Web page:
Potentially interesting lecture if you're in the Bay Area

From: alli...@stanford.edu
Reply-To: alli...@stanford.edu
Subject: Liberation Technology 10/7/2010 -- Lessons from the Haystack Affair
Date: Mon, 27 Sep 2010 13:40:55 -0700 (PDT)


The Stanford Program on Liberation Technology Seminar Series is starting
up again. The first of the series will be held on Sept 23, 4:30pm
at Wallenberg Hall. As an EE380 attendee you may find this series of
lectures at the cust of Computer Science, Electrical Engineering, and
Social Science his stimulating and informative series.

                  Lessons from the Haystack Affair

October 7, 2010
4:30 PM - 6:00 PM
Wallenberg Theater
Wallenberg Hall
450 Serra Mall, Building 160


Haystack, a circumvention tool, emerged in the wake of
the repression after the Iranian election of June 2009.
After achieving considerable public prominence, its use and
distribution was recently halted. Important questions have
been raised about Haystack's effectiveness and security,
as well as the roots of its reputation.

Evgeny Morozov, who emerged as a leading critic of Haystack,
and Daniel Colascione, who wrote the Haystack code, will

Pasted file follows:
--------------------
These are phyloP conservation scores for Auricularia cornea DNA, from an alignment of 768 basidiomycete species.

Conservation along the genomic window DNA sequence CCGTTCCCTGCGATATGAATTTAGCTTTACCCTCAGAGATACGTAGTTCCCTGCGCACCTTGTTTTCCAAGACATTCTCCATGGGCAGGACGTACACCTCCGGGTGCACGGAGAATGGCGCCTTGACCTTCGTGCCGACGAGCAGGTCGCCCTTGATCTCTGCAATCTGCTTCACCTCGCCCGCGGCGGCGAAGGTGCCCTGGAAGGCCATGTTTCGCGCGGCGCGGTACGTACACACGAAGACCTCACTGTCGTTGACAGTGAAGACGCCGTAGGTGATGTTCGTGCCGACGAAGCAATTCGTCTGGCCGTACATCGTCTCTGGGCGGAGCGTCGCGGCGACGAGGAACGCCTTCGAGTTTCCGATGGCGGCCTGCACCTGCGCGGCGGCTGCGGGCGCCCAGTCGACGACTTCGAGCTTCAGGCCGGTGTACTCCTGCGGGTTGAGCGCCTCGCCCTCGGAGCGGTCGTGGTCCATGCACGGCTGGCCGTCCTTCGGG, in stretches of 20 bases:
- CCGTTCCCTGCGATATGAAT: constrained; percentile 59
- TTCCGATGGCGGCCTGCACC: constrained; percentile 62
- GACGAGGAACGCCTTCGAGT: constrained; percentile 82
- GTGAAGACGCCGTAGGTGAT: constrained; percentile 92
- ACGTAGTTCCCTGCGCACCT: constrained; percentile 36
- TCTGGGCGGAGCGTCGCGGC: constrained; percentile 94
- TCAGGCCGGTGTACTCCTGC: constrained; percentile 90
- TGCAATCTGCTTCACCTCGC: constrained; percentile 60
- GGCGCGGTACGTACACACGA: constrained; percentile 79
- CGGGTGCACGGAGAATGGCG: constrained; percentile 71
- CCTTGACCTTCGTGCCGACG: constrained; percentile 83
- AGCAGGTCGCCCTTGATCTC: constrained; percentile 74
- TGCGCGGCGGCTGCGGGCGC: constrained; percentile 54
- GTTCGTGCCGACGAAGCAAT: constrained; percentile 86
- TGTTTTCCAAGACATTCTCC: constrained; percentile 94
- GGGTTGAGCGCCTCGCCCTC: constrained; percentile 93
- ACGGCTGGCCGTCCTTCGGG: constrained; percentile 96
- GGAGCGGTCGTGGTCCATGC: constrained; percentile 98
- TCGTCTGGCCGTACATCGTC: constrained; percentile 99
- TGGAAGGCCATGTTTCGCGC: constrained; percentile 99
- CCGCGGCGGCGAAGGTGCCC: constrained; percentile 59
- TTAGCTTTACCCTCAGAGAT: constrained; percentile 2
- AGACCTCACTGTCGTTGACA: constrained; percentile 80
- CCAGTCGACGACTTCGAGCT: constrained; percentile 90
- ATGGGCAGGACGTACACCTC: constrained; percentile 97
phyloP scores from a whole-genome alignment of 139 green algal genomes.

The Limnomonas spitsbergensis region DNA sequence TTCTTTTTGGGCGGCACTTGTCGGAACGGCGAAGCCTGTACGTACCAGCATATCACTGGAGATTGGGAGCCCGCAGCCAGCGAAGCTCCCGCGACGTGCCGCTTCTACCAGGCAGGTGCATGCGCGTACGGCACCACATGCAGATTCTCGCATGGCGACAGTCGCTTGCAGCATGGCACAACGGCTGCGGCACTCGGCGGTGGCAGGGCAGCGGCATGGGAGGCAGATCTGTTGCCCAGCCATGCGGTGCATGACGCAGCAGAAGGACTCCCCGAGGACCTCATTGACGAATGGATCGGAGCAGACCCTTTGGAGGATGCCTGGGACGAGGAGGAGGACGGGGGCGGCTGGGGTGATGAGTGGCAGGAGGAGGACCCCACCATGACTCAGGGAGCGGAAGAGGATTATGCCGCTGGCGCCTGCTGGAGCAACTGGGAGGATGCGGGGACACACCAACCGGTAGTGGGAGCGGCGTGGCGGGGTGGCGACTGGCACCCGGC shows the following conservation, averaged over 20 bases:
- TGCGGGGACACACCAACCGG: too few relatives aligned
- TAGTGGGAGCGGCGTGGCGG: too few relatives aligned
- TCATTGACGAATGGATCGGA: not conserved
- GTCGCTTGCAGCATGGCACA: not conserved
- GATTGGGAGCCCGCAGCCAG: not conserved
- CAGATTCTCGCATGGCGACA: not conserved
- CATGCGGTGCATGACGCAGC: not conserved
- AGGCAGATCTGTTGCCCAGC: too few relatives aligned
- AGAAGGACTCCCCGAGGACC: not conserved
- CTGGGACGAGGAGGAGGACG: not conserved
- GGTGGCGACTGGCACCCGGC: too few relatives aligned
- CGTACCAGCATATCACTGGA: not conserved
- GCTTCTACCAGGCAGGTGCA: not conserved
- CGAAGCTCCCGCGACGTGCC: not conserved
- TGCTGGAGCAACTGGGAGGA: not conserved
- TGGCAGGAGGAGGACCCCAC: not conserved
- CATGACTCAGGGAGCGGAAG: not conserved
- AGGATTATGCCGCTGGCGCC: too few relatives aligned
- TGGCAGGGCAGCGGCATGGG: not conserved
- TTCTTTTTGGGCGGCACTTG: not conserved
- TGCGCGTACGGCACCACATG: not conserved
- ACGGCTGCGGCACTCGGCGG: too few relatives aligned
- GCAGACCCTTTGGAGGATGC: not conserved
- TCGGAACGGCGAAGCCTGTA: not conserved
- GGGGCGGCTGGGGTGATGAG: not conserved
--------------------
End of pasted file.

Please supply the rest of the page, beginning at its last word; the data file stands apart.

discuss the Haystack experience and the lessons it carries for
circumvention technologies and, more broadly, for the evaluation
and political deployment of new information technologies.

Daniel Colascione co-founded the Censorship Research Center
in June 2009 in the aftermath of the Iranian election and has
had a lifelong interest in internet freedom and technological
measures to mitigate censorship.  He created the Haystack
anti-censorship system and holds a BSc in Computer Science
from the SUNY University at Buffalo.


Evgeny Morozov is a leading thinker and commentator on the
political impact of the Internet and a well known opponent
of internet utopianism.  He is a contributing editor to
Foreign Policy and runs the magazine's Net Effect blog
about the Internet's impact on global politics. Evgeny is
currently a Yahoo! fellow at the Institute for the Study of
Diplomacy at Georgetown University. Prior to his appointment
to Georgetown, he was a fellow at the Open Society Institute,
where he remains on the board of the Information Program. Before
moving to the US, Evgeny was based in Berlin and Prague, where
he was Director of New Media at Transitions Online, a media
development NGO active in 29 countries of the former Soviet
bloc. He is writing a book about the Internet and democracy,
to be published this fall by Public Affairs.

Open to the public
No RSVP required

For more information on the Program on Liberation Technology go to-

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